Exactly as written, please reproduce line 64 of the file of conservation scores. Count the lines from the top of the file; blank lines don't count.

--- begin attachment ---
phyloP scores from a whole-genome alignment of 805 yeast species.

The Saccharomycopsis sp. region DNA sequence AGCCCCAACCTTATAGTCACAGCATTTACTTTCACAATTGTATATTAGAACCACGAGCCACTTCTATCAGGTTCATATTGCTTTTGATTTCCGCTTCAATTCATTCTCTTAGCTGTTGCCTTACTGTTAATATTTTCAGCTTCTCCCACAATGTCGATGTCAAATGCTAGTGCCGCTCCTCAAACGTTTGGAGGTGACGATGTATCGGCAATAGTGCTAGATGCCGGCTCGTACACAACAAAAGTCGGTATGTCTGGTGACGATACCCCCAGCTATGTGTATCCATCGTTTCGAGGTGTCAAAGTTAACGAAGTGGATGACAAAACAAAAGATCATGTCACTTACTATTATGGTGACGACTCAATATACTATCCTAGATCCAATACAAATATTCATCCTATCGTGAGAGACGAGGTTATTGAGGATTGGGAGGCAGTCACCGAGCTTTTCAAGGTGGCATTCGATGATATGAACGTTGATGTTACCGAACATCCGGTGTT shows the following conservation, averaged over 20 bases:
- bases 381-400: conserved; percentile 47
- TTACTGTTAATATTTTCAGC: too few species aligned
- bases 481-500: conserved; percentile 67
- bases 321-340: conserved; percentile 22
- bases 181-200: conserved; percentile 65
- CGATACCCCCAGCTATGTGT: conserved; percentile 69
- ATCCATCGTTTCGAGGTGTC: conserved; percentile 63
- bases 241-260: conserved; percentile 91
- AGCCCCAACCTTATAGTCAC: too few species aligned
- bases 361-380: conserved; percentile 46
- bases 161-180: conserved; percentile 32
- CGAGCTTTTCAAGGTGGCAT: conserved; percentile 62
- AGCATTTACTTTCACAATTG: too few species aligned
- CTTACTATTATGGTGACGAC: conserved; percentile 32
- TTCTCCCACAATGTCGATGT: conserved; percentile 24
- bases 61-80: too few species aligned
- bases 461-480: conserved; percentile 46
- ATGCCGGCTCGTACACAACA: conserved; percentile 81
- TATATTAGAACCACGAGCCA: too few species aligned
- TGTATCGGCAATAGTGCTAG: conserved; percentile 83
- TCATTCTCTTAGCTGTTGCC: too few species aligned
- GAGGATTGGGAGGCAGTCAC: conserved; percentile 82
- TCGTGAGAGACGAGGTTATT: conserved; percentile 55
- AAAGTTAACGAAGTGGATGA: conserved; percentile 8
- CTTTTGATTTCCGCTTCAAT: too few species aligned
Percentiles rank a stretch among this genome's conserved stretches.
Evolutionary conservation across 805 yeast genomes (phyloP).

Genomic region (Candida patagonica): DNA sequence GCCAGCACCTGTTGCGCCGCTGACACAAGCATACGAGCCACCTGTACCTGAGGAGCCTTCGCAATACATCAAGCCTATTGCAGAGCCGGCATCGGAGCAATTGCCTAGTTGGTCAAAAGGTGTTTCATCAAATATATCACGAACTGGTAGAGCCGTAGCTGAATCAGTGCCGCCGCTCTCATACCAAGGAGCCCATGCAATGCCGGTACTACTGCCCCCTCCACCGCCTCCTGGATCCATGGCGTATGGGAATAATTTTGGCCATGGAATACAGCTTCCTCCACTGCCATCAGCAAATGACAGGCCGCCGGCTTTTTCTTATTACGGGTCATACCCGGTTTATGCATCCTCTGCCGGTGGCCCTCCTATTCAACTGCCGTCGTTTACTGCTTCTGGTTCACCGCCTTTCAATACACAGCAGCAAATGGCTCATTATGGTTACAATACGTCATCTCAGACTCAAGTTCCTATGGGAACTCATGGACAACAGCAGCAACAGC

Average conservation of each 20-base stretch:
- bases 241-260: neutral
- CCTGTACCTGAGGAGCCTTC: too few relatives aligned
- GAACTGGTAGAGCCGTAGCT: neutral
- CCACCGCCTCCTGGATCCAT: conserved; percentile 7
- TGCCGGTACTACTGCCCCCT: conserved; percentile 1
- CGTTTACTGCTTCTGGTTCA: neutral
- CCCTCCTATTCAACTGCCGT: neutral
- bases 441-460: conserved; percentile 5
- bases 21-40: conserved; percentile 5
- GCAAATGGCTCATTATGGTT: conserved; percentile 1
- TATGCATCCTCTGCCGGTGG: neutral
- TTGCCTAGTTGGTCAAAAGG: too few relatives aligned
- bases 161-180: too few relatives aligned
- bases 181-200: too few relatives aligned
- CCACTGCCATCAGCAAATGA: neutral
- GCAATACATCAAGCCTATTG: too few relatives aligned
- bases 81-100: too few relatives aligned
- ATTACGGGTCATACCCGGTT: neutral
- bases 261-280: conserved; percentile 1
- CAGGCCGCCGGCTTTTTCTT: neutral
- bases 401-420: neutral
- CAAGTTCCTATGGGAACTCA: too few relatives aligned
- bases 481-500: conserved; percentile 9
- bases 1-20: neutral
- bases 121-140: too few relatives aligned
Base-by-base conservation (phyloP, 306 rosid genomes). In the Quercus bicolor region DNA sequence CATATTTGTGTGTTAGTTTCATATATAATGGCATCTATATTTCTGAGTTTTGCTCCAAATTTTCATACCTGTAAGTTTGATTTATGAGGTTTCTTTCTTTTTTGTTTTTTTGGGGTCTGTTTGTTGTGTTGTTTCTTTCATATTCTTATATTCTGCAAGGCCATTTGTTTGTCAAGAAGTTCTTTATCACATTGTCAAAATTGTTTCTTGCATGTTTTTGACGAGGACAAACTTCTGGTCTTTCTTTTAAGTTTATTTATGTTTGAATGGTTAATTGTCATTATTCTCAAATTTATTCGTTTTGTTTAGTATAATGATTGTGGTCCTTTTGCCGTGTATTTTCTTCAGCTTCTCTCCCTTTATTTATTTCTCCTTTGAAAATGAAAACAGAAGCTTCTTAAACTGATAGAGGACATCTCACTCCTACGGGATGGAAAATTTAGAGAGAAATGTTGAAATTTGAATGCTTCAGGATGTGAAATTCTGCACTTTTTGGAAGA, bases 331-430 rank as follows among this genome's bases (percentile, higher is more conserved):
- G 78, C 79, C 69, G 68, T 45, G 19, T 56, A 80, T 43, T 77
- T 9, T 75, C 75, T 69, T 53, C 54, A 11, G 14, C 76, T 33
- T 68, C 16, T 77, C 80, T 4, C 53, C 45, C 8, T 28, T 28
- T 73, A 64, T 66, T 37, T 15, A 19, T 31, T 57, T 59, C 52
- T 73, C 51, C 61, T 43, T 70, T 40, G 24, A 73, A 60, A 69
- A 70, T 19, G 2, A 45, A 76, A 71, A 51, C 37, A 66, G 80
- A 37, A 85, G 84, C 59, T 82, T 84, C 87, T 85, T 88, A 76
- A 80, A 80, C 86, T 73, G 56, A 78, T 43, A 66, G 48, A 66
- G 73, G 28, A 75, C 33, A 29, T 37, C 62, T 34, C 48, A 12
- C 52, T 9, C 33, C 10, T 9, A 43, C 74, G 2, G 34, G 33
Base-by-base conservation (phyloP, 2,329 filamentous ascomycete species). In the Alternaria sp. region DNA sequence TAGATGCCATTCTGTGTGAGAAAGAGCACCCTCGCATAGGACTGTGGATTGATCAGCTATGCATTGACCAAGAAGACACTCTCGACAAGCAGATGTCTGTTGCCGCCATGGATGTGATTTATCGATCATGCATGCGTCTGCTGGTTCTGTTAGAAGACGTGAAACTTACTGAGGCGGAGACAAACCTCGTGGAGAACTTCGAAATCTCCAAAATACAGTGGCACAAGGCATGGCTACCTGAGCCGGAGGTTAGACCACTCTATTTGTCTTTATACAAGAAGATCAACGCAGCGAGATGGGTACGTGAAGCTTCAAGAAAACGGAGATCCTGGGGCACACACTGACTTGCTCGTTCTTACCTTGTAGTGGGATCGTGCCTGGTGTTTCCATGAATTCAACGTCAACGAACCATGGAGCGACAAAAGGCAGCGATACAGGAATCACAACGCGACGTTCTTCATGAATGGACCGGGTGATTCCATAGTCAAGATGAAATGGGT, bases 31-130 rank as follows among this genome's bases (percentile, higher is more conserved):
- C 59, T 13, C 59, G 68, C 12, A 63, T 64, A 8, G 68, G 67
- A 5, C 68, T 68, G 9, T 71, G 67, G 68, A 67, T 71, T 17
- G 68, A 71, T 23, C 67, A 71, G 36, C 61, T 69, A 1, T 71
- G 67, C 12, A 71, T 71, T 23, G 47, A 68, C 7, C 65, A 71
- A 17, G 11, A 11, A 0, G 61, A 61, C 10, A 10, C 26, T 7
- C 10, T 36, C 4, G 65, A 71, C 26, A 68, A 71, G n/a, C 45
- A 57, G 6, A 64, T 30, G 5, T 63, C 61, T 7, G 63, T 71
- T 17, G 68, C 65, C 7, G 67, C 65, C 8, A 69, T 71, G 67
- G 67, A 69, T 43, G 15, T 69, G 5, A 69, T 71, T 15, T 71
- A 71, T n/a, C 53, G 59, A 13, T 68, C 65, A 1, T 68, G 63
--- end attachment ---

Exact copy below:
- A 37, A 85, G 84, C 59, T 82, T 84, C 87, T 85, T 88, A 76